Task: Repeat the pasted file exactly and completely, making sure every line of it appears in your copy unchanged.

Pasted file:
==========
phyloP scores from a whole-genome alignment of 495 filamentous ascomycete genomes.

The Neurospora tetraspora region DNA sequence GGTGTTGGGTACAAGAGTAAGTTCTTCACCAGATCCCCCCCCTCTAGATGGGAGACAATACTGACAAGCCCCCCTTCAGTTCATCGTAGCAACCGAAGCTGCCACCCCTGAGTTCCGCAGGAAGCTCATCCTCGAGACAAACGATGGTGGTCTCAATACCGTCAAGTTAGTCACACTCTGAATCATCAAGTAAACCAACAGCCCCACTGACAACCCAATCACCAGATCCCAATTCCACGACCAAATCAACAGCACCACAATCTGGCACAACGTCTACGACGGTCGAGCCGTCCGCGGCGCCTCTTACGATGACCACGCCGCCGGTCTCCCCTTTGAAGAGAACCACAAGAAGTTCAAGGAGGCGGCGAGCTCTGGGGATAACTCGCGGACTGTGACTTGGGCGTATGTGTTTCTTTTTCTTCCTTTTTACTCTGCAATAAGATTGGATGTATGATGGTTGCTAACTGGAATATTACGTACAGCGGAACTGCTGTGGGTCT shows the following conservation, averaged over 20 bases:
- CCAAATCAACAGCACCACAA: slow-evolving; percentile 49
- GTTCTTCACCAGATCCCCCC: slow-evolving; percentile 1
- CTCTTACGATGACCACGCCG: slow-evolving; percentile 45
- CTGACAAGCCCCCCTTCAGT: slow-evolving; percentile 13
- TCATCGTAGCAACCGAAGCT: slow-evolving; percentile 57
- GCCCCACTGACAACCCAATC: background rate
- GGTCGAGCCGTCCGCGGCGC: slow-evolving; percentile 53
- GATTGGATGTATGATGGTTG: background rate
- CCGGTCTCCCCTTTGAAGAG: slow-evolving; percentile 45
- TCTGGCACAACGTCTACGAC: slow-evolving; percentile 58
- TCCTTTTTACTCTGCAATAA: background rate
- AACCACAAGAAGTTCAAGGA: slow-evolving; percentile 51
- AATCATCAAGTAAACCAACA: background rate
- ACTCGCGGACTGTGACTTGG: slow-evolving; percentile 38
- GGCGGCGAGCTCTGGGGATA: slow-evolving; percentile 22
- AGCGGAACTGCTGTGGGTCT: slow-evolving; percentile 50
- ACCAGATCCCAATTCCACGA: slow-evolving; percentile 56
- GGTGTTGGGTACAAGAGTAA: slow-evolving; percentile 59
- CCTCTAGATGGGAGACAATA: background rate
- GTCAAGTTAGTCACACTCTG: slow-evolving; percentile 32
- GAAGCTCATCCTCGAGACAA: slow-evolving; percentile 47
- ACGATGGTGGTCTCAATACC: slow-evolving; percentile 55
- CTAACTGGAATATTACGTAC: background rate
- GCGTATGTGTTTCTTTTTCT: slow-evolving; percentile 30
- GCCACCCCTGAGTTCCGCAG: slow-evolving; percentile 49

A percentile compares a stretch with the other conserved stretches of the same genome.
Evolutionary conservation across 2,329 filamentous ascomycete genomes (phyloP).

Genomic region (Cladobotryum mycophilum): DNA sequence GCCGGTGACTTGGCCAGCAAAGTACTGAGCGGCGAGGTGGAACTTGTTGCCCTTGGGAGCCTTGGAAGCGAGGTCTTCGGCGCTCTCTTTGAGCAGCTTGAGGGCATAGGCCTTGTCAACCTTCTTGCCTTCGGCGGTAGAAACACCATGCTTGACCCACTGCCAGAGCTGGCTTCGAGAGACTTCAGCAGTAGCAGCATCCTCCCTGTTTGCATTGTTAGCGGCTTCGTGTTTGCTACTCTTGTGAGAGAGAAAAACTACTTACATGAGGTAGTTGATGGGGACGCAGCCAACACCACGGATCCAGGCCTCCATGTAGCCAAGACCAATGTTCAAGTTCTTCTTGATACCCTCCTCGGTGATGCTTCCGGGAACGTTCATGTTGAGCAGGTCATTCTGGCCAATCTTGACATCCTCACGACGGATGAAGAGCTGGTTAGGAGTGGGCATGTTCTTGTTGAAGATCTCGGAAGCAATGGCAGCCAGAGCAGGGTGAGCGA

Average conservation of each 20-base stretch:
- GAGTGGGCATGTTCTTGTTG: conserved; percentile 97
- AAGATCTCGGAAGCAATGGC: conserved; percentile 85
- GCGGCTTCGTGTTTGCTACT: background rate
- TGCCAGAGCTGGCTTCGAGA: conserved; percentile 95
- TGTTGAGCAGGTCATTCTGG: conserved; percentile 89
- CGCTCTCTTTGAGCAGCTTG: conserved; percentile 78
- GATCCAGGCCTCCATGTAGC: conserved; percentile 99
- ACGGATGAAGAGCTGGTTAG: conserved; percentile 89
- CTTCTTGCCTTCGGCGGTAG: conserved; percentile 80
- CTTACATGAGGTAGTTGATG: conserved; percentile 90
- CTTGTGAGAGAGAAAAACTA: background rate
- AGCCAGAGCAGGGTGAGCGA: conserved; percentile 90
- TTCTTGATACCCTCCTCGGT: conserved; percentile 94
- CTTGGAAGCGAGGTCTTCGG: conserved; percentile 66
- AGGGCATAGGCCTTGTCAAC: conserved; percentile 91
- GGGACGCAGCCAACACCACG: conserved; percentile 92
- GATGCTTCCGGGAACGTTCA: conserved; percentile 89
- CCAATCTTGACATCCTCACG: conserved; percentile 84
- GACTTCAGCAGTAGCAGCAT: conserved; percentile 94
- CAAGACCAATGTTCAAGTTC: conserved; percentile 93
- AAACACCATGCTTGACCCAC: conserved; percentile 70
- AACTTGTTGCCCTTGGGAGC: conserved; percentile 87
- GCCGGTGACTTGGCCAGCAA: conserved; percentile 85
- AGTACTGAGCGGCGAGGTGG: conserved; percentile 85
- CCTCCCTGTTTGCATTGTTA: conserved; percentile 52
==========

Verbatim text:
phyloP scores from a whole-genome alignment of 495 filamentous ascomycete genomes.

The Neurospora tetraspora region DNA sequence GGTGTTGGGTACAAGAGTAAGTTCTTCACCAGATCCCCCCCCTCTAGATGGGAGACAATACTGACAAGCCCCCCTTCAGTTCATCGTAGCAACCGAAGCTGCCACCCCTGAGTTCCGCAGGAAGCTCATCCTCGAGACAAACGATGGTGGTCTCAATACCGTCAAGTTAGTCACACTCTGAATCATCAAGTAAACCAACAGCCCCACTGACAACCCAATCACCAGATCCCAATTCCACGACCAAATCAACAGCACCACAATCTGGCACAACGTCTACGACGGTCGAGCCGTCCGCGGCGCCTCTTACGATGACCACGCCGCCGGTCTCCCCTTTGAAGAGAACCACAAGAAGTTCAAGGAGGCGGCGAGCTCTGGGGATAACTCGCGGACTGTGACTTGGGCGTATGTGTTTCTTTTTCTTCCTTTTTACTCTGCAATAAGATTGGATGTATGATGGTTGCTAACTGGAATATTACGTACAGCGGAACTGCTGTGGGTCT shows the following conservation, averaged over 20 bases:
- CCAAATCAACAGCACCACAA: slow-evolving; percentile 49
- GTTCTTCACCAGATCCCCCC: slow-evolving; percentile 1
- CTCTTACGATGACCACGCCG: slow-evolving; percentile 45
- CTGACAAGCCCCCCTTCAGT: slow-evolving; percentile 13
- TCATCGTAGCAACCGAAGCT: slow-evolving; percentile 57
- GCCCCACTGACAACCCAATC: background rate
- GGTCGAGCCGTCCGCGGCGC: slow-evolving; percentile 53
- GATTGGATGTATGATGGTTG: background rate
- CCGGTCTCCCCTTTGAAGAG: slow-evolving; percentile 45
- TCTGGCACAACGTCTACGAC: slow-evolving; percentile 58
- TCCTTTTTACTCTGCAATAA: background rate
- AACCACAAGAAGTTCAAGGA: slow-evolving; percentile 51
- AATCATCAAGTAAACCAACA: background rate
- ACTCGCGGACTGTGACTTGG: slow-evolving; percentile 38
- GGCGGCGAGCTCTGGGGATA: slow-evolving; percentile 22
- AGCGGAACTGCTGTGGGTCT: slow-evolving; percentile 50
- ACCAGATCCCAATTCCACGA: slow-evolving; percentile 56
- GGTGTTGGGTACAAGAGTAA: slow-evolving; percentile 59
- CCTCTAGATGGGAGACAATA: background rate
- GTCAAGTTAGTCACACTCTG: slow-evolving; percentile 32
- GAAGCTCATCCTCGAGACAA: slow-evolving; percentile 47
- ACGATGGTGGTCTCAATACC: slow-evolving; percentile 55
- CTAACTGGAATATTACGTAC: background rate
- GCGTATGTGTTTCTTTTTCT: slow-evolving; percentile 30
- GCCACCCCTGAGTTCCGCAG: slow-evolving; percentile 49

A percentile compares a stretch with the other conserved stretches of the same genome.
Evolutionary conservation across 2,329 filamentous ascomycete genomes (phyloP).

Genomic region (Cladobotryum mycophilum): DNA sequence GCCGGTGACTTGGCCAGCAAAGTACTGAGCGGCGAGGTGGAACTTGTTGCCCTTGGGAGCCTTGGAAGCGAGGTCTTCGGCGCTCTCTTTGAGCAGCTTGAGGGCATAGGCCTTGTCAACCTTCTTGCCTTCGGCGGTAGAAACACCATGCTTGACCCACTGCCAGAGCTGGCTTCGAGAGACTTCAGCAGTAGCAGCATCCTCCCTGTTTGCATTGTTAGCGGCTTCGTGTTTGCTACTCTTGTGAGAGAGAAAAACTACTTACATGAGGTAGTTGATGGGGACGCAGCCAACACCACGGATCCAGGCCTCCATGTAGCCAAGACCAATGTTCAAGTTCTTCTTGATACCCTCCTCGGTGATGCTTCCGGGAACGTTCATGTTGAGCAGGTCATTCTGGCCAATCTTGACATCCTCACGACGGATGAAGAGCTGGTTAGGAGTGGGCATGTTCTTGTTGAAGATCTCGGAAGCAATGGCAGCCAGAGCAGGGTGAGCGA

Average conservation of each 20-base stretch:
- GAGTGGGCATGTTCTTGTTG: conserved; percentile 97
- AAGATCTCGGAAGCAATGGC: conserved; percentile 85
- GCGGCTTCGTGTTTGCTACT: background rate
- TGCCAGAGCTGGCTTCGAGA: conserved; percentile 95
- TGTTGAGCAGGTCATTCTGG: conserved; percentile 89
- CGCTCTCTTTGAGCAGCTTG: conserved; percentile 78
- GATCCAGGCCTCCATGTAGC: conserved; percentile 99
- ACGGATGAAGAGCTGGTTAG: conserved; percentile 89
- CTTCTTGCCTTCGGCGGTAG: conserved; percentile 80
- CTTACATGAGGTAGTTGATG: conserved; percentile 90
- CTTGTGAGAGAGAAAAACTA: background rate
- AGCCAGAGCAGGGTGAGCGA: conserved; percentile 90
- TTCTTGATACCCTCCTCGGT: conserved; percentile 94
- CTTGGAAGCGAGGTCTTCGG: conserved; percentile 66
- AGGGCATAGGCCTTGTCAAC: conserved; percentile 91
- GGGACGCAGCCAACACCACG: conserved; percentile 92
- GATGCTTCCGGGAACGTTCA: conserved; percentile 89
- CCAATCTTGACATCCTCACG: conserved; percentile 84
- GACTTCAGCAGTAGCAGCAT: conserved; percentile 94
- CAAGACCAATGTTCAAGTTC: conserved; percentile 93
- AAACACCATGCTTGACCCAC: conserved; percentile 70
- AACTTGTTGCCCTTGGGAGC: conserved; percentile 87
- GCCGGTGACTTGGCCAGCAA: conserved; percentile 85
- AGTACTGAGCGGCGAGGTGG: conserved; percentile 85
- CCTCCCTGTTTGCATTGTTA: conserved; percentile 52